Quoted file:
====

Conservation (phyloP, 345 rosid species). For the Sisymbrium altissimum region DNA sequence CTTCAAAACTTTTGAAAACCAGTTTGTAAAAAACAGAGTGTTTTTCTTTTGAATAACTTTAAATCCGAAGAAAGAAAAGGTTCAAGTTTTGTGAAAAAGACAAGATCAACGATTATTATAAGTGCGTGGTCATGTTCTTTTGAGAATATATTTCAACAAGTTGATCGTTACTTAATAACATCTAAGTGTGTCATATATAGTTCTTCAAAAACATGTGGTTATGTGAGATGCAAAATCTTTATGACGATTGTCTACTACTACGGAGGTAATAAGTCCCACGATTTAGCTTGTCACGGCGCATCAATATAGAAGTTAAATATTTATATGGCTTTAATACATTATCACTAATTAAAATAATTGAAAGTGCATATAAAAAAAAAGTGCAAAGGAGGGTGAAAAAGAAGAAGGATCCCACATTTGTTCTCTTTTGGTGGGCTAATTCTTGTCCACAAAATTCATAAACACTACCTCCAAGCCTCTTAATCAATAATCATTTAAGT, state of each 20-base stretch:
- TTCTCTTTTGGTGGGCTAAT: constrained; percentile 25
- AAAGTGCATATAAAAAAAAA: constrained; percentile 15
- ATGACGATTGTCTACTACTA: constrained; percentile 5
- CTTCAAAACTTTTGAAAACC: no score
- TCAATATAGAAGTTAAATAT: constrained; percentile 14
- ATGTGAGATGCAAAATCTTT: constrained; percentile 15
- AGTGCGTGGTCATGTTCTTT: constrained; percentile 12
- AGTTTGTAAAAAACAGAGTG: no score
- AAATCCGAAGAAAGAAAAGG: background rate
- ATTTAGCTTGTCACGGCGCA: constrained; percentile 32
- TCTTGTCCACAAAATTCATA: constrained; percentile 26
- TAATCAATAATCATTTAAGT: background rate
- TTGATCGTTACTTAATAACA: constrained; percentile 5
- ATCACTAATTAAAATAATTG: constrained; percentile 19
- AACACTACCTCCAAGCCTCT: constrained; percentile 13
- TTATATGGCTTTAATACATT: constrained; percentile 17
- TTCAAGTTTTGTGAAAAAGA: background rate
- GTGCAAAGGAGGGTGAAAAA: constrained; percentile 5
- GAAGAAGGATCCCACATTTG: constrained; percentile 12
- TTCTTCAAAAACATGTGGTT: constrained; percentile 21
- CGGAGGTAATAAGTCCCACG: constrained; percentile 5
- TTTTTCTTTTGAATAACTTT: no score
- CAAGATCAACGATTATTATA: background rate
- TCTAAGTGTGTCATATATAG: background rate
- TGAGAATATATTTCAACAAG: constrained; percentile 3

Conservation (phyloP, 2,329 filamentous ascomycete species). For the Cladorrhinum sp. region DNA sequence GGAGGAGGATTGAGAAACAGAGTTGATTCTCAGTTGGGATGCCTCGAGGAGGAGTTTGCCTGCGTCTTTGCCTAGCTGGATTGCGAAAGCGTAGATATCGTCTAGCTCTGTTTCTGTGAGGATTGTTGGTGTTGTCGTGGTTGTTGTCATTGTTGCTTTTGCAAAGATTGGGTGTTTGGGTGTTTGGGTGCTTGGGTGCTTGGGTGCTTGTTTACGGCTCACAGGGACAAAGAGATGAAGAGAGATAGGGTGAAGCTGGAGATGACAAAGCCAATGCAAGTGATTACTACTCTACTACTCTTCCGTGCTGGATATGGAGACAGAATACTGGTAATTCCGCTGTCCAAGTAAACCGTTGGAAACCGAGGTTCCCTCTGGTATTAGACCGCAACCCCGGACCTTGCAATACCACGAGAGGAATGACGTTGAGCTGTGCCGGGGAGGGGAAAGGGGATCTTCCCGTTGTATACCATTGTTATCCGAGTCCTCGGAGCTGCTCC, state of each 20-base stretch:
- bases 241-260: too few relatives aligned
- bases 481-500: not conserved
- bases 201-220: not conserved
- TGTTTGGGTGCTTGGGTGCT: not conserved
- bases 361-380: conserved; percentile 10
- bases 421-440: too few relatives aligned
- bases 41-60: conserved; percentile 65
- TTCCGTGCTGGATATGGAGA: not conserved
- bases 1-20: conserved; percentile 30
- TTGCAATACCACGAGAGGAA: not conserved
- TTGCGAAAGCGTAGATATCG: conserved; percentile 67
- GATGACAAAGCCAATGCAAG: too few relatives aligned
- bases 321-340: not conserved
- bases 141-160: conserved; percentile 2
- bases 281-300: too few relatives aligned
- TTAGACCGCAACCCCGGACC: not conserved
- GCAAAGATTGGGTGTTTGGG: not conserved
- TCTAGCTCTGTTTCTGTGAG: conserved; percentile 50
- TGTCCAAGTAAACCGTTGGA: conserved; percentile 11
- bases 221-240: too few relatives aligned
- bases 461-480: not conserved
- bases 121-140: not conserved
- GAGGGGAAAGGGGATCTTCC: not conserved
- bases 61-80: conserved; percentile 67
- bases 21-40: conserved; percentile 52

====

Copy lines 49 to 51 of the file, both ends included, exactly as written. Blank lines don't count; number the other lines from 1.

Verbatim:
- bases 121-140: not conserved
- GAGGGGAAAGGGGATCTTCC: not conserved
- bases 61-80: conserved; percentile 67